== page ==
From left: Toni Collis (Collis-Holmes Innovations; WHPC), Kim McMahon (McMahon Consulting) and Kelly Nolan (

Such broad, international representation inherently results in a diverse cohort, but ISC doesn’t rest on these laurels. They engage Diversity Chair Kim McMahon (McMahon Consulting) to chair the Inclusivity Committee to ensure that all perspectives are welcome and heard. Women in HPC held a workshop, tutorial and networking session, which fosters affinity among early- mid- and late career female HPC professionals, and their male allies. There were 54 female speakers on the ISC 2019 program (29 who didn’t wish to disclose gender), and the conference general chair was Yutong Lu from Guangzhou Center for HPC in China. ISC 2020 will be chaired by David Keyes (King Abdullah University of Science and Technology). Such choices reflect ISC’s commitment to ensuring all are welcome and encouraged to participate.

As I traveled to Frankfurt this summer, I grew more excited with each mile and began to self-reflect as to why that might be after having attended so many conferences in recent months. While Frankfurt is a majestic city, events, for me, are not about the destination—the benefits of attending have far more to do with the people I meet, and the technical content. Obviously, the ISC venue is convenient, and the food is excellent. But there’s more to it; here’s what excites me about ISC High Performance:

ISC Communication Manager Nages Sieslack welcomes editorial professionals from many industry journals and employs talented photographers and videographers whose work makes their words sing. Browsing the ISC Flickr account hosting Philip Loeper’s photography brought back wonderful memories. Among the week’s highlights is reconnecting with Tiffany Trader (HPCwire), Michael Feldman (The Next Platform), Dan Olds (, Rich Brueckner (insideHPC), Alisa Alering and Kevin Jackson (Science Node), and other fellow HPC industry scribes. I’ve included links to some of their features throughout this article.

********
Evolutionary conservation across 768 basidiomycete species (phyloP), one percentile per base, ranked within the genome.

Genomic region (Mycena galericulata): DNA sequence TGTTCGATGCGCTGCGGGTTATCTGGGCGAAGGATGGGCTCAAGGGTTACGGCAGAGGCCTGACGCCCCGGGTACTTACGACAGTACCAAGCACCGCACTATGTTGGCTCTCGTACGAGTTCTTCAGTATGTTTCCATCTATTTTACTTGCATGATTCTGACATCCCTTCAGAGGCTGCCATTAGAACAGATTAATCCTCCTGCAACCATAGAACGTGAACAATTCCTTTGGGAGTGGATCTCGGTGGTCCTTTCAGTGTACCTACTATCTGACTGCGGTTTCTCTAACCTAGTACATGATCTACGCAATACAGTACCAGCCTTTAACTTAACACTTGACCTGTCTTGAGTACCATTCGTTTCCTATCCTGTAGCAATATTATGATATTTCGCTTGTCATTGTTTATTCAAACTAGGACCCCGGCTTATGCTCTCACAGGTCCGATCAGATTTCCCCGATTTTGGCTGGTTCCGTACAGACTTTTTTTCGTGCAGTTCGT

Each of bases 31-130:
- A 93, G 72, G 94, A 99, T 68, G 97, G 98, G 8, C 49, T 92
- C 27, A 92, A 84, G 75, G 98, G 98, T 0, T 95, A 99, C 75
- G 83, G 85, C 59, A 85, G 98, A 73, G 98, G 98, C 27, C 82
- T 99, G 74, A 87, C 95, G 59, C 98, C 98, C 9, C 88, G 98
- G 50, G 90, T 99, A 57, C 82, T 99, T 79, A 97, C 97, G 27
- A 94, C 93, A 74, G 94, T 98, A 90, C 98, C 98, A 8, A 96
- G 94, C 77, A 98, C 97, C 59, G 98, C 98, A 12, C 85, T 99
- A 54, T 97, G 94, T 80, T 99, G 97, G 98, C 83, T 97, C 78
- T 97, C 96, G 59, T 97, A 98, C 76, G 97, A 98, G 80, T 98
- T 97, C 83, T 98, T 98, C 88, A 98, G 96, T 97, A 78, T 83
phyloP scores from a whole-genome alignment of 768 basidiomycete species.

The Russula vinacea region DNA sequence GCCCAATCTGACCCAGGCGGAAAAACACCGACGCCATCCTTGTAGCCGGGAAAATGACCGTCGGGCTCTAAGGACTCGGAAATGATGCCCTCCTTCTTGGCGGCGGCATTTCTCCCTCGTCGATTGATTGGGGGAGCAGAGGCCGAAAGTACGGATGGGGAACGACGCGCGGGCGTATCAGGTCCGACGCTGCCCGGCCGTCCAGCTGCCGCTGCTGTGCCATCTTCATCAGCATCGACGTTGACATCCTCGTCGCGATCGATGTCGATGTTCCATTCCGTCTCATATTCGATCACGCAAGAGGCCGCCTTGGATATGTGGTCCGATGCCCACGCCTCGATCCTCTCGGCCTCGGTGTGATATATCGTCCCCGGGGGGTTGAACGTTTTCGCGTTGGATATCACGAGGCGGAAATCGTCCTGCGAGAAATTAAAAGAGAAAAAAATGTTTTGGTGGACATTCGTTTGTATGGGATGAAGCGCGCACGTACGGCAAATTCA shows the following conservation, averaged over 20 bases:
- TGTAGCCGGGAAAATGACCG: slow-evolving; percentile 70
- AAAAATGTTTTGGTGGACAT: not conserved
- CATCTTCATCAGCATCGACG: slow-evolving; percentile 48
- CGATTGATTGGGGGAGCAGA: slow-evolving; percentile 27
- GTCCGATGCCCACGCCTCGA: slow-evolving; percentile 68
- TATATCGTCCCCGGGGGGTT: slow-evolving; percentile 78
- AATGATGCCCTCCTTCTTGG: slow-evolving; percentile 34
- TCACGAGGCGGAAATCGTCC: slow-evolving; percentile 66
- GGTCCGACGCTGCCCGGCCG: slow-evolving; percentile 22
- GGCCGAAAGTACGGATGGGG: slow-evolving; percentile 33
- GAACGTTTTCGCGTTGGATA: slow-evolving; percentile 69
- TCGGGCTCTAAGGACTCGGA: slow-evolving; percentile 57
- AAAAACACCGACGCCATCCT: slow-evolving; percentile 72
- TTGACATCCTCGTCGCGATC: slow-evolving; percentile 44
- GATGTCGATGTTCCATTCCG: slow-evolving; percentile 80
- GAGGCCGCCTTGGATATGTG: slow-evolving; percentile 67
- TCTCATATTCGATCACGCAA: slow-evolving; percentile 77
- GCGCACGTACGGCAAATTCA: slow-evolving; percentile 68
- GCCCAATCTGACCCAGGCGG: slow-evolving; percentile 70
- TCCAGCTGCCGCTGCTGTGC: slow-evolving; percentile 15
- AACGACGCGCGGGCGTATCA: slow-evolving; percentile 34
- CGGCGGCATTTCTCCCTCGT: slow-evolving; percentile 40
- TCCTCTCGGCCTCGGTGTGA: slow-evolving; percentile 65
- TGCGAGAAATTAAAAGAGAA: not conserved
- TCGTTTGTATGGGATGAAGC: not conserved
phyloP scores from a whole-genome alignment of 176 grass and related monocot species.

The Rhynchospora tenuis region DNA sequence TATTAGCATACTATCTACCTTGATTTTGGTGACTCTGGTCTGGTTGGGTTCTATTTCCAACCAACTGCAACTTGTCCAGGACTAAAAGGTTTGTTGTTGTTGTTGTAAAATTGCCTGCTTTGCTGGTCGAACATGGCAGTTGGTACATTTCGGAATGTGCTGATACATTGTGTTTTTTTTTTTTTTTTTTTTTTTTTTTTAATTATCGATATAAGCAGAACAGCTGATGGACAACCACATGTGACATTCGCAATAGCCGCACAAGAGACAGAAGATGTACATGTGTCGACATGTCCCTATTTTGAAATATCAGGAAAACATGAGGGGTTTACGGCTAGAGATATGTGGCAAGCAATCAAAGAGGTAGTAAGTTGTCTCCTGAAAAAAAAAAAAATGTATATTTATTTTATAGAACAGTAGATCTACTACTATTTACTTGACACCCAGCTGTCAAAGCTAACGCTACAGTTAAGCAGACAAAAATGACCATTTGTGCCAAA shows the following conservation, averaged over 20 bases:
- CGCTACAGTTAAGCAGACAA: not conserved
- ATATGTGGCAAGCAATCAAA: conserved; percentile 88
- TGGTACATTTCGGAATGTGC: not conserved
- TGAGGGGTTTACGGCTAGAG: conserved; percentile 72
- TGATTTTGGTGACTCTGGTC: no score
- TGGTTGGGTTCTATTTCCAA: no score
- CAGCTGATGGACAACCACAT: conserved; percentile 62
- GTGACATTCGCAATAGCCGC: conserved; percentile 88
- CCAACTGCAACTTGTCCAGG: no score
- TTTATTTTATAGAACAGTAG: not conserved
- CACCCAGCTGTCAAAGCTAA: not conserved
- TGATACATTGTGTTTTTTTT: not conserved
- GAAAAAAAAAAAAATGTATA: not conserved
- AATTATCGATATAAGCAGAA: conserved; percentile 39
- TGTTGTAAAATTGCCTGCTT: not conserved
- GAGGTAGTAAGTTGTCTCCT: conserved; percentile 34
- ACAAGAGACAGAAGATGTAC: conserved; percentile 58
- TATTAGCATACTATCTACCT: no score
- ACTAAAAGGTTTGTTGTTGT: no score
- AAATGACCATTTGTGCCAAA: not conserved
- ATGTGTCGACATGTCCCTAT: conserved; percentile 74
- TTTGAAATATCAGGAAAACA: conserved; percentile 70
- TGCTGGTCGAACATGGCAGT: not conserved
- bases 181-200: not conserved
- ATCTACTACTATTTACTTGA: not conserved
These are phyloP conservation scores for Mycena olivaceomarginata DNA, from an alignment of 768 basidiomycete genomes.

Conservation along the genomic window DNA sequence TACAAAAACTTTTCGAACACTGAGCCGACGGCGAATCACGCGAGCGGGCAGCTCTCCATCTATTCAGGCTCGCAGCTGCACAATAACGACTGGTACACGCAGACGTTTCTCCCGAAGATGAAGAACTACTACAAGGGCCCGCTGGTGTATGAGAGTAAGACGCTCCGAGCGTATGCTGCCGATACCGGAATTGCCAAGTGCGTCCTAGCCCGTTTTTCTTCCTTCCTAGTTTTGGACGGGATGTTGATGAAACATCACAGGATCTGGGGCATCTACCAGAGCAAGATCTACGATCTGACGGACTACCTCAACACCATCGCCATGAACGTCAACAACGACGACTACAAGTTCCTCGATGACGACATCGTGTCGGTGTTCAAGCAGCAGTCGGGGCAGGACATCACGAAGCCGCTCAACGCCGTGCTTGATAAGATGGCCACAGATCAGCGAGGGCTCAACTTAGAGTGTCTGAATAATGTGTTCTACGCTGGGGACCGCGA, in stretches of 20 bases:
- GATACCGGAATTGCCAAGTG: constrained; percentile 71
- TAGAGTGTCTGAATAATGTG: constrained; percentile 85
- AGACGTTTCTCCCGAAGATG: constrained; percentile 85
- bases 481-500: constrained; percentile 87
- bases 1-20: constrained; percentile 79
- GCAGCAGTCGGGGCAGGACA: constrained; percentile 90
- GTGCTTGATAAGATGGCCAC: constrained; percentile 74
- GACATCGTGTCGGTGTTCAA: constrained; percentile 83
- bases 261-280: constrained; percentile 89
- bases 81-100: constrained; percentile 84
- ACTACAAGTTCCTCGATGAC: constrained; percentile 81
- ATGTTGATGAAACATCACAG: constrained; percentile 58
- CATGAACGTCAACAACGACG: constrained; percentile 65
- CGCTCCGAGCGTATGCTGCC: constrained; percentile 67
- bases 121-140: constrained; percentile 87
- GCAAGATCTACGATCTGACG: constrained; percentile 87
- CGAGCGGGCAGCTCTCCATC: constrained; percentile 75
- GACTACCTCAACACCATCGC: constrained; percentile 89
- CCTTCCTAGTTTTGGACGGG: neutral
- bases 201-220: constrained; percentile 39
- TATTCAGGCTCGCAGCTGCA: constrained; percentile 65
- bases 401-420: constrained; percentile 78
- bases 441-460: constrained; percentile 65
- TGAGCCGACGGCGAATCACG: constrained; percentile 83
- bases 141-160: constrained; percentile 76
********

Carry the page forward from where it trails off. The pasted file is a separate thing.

Thomas Sterling from Indiana University

Thomas Sterling (Director, Continuum Computer Architecture Laboratory, School of Informatics, Computing and Engineering, Indiana University) delivers a talk each year; he has become part of the ISC family and fabric, and I always enjoy his presentations. Here’s a splendid recap of Sterling’s talk by HPCwire’s John Russell.

As for conference highlights, the ISC recap video is a must-see. The Science Slam event was especially entertaining, and the student program presentation by Arno Kolster (Proventia Worldwide) was motivational. My favorite ISC attendee blog was written by Glenn Lockwood (NERSC), and Arm’s Brent Gorda published a great summary on insideHPC. Everyone looks forward to the June TOP500 list of the world’s most powerful computers which is released each summer during ISC High Performance; read Tiffany Trader’s HPCwire feature.